California's landmark cap-and-trade program for curbing greenhouse-gas (GHG) emissions faces new uncertainty due to a recent California Superior Court decision. It is very likely that cap and trade ultimately will be implemented in a form similar to its current design, but implementation could be delayed.
A program delay would harm the wind industry economically by deferring anticipated program benefits. However, as long as the delay is short and the long-term prospects for the cap-and-trade program are not in question, the damage should be limited.
The court's decision arose from a lawsuit filed by the Association of Irritated Residents and several other environmental organizations that object to the California Air Resources Board's (CARB) implementation of the GHG regulation mandate established by the state's A.B.32 legislation.
The lawsuit does not contest the basic concept of GHG regulation or CARB's authority to regulate GHG emissions. The environmental groups object to CARB's reliance on a cap-and-trade market to achieve a significant proportion of the required GHG emissions reductions, preferring direct emissions-reduction measures instead. Direct measures ensure local pollution reductions in low-income communities that house industrial facilities, whereas market mechanisms provide facilities the option to purchase carbon allowances in lieu of reducing their emissions.
Wind energy providers that sell power into California will benefit from any GHG-reduction program that increases the cost to produce or sell fossil-fueled power in the state (see "How California's Emissions Program Can Benefit Wind" in the April 2011 edition of North American Windpower).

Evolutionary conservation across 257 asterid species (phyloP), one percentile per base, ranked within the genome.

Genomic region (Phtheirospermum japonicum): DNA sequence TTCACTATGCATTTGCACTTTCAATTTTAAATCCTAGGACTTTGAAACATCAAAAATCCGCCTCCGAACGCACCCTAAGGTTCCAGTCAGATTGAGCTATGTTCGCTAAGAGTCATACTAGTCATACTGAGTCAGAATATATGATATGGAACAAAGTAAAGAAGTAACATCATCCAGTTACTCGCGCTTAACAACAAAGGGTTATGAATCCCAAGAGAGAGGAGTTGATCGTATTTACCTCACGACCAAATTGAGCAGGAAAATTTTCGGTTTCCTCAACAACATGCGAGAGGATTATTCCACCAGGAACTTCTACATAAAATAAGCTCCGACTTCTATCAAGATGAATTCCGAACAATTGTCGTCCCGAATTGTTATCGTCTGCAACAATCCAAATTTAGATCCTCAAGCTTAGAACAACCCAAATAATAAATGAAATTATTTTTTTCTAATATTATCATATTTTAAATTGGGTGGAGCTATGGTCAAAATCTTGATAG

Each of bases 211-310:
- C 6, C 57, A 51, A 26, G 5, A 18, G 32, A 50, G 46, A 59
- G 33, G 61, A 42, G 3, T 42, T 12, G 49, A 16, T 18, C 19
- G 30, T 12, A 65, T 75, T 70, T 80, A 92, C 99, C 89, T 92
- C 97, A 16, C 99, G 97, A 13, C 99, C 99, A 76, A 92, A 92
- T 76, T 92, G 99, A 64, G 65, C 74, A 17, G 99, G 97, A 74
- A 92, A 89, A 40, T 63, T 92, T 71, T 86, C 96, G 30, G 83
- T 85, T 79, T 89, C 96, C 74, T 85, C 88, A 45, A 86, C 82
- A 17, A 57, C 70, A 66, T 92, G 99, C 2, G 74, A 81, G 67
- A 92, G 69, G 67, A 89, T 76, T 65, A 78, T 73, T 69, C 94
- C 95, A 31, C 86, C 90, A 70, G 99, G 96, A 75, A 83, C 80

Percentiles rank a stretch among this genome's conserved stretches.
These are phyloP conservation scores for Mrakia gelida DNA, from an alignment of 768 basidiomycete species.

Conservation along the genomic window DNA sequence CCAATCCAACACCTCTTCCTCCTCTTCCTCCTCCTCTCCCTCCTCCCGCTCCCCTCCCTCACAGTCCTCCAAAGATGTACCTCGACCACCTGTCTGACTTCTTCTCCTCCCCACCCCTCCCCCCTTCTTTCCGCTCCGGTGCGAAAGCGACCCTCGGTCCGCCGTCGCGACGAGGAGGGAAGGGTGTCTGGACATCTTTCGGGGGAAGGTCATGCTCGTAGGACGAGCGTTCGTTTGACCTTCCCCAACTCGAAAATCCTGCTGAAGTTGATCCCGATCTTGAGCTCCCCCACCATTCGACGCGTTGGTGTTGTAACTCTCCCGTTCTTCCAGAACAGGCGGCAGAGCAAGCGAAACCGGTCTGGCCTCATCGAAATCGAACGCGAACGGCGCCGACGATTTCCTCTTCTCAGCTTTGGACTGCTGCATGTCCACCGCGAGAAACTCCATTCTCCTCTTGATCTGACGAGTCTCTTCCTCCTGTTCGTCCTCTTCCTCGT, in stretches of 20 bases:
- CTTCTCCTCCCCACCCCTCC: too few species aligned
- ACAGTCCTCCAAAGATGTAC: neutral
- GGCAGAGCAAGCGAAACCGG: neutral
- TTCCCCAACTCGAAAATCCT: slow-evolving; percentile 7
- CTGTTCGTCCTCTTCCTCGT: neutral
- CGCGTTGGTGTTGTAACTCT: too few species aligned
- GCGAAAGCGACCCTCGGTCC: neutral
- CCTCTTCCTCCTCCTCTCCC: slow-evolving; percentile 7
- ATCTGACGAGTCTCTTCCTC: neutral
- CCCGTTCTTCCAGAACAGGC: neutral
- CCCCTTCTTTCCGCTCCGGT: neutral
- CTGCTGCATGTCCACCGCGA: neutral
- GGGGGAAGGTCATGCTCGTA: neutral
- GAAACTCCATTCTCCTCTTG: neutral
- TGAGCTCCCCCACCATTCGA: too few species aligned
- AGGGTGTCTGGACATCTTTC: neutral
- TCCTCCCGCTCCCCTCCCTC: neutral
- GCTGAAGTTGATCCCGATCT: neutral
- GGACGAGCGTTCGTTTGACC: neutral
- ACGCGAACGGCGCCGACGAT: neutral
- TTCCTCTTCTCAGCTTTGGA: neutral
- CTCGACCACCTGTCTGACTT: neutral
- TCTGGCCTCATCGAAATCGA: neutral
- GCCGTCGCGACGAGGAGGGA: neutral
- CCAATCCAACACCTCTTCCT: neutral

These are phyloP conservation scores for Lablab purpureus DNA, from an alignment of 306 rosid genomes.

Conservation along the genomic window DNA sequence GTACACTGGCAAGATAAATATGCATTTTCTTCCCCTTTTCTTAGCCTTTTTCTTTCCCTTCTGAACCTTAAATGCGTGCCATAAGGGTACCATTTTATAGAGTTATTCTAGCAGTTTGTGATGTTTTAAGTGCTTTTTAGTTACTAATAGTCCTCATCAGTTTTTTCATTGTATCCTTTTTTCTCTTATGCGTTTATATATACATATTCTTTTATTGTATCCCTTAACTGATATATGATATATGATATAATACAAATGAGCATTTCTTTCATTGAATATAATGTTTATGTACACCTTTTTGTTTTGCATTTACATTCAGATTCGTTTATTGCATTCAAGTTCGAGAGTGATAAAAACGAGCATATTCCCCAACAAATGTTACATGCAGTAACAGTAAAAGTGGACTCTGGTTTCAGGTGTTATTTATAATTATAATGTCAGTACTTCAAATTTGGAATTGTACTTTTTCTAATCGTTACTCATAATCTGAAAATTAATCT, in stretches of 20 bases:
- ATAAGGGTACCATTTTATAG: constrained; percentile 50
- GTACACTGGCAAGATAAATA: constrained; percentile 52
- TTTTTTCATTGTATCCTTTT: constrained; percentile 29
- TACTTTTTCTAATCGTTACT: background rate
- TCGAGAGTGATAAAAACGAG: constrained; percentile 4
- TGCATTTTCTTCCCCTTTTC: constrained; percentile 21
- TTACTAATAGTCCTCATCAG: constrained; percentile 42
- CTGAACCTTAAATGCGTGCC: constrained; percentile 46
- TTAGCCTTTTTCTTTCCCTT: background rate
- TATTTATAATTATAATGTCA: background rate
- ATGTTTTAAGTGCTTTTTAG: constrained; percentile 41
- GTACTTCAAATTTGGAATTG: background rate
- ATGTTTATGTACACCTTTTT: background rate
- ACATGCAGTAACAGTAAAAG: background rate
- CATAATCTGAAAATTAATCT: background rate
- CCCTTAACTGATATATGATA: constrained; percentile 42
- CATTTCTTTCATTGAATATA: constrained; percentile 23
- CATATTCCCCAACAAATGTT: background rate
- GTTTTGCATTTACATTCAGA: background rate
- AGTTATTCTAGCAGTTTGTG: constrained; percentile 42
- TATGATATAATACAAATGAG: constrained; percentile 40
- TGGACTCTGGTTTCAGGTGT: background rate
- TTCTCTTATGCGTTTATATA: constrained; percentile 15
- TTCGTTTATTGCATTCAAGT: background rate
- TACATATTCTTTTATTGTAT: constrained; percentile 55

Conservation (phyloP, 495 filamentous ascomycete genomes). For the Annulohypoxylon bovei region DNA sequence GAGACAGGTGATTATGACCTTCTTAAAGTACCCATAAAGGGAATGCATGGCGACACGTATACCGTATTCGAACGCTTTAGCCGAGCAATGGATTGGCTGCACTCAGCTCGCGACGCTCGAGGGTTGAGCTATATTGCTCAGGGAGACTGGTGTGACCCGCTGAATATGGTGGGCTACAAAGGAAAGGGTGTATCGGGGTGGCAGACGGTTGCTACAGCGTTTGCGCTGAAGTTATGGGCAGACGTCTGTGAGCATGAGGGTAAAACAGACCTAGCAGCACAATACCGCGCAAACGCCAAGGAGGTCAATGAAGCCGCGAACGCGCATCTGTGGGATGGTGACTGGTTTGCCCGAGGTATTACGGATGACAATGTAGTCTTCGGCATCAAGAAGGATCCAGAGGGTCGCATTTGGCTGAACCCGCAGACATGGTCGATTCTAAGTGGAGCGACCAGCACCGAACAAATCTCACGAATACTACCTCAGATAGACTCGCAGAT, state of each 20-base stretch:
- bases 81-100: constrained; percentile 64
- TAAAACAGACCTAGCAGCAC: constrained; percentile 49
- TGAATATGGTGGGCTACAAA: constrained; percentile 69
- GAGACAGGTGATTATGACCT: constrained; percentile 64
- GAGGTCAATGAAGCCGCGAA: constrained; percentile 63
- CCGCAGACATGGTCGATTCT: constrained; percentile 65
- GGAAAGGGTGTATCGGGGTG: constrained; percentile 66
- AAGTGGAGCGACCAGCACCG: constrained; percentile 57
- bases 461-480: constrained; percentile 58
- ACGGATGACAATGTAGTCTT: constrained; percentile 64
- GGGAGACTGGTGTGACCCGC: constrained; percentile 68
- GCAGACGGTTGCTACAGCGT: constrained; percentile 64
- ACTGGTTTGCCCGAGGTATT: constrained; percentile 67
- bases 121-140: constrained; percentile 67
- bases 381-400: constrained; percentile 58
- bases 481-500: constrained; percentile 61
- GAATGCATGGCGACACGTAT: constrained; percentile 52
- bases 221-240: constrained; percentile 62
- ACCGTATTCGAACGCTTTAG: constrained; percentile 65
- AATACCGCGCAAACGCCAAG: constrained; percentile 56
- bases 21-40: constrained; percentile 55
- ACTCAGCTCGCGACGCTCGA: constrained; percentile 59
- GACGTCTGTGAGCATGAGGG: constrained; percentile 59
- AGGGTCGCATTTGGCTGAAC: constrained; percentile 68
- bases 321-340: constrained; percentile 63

The benefits to wind providers may be greater under a program of direct emissions-reductions requirements than under a cap-and-trade market, because direct "command and control" requirements are theoretically less efficient than market mechanisms, resulting in a higher effective price of carbon emissions. In practice, however, the level of benefit to wind providers is likely to depend more on the details of the regulatory program than on the overall program structure.
The key consideration that this lawsuit raises for the wind industry is therefore not the structure of the GHG regulations, but the timing. A delay in implementing the cap-and-trade program would hurt the industry by deferring the benefits that are expected to arise from putting a price on GHG emissions.
Such a delay is possible; the court ordered CARB to stop implementing its GHG-reduction programs until it comes into compliance on two accounts: expanding the discussion of alternatives to the cap-and-trade program in its environmental impact assessment, and resolving a procedural matter related to the timing of the adoption of its GHG-reduction programs.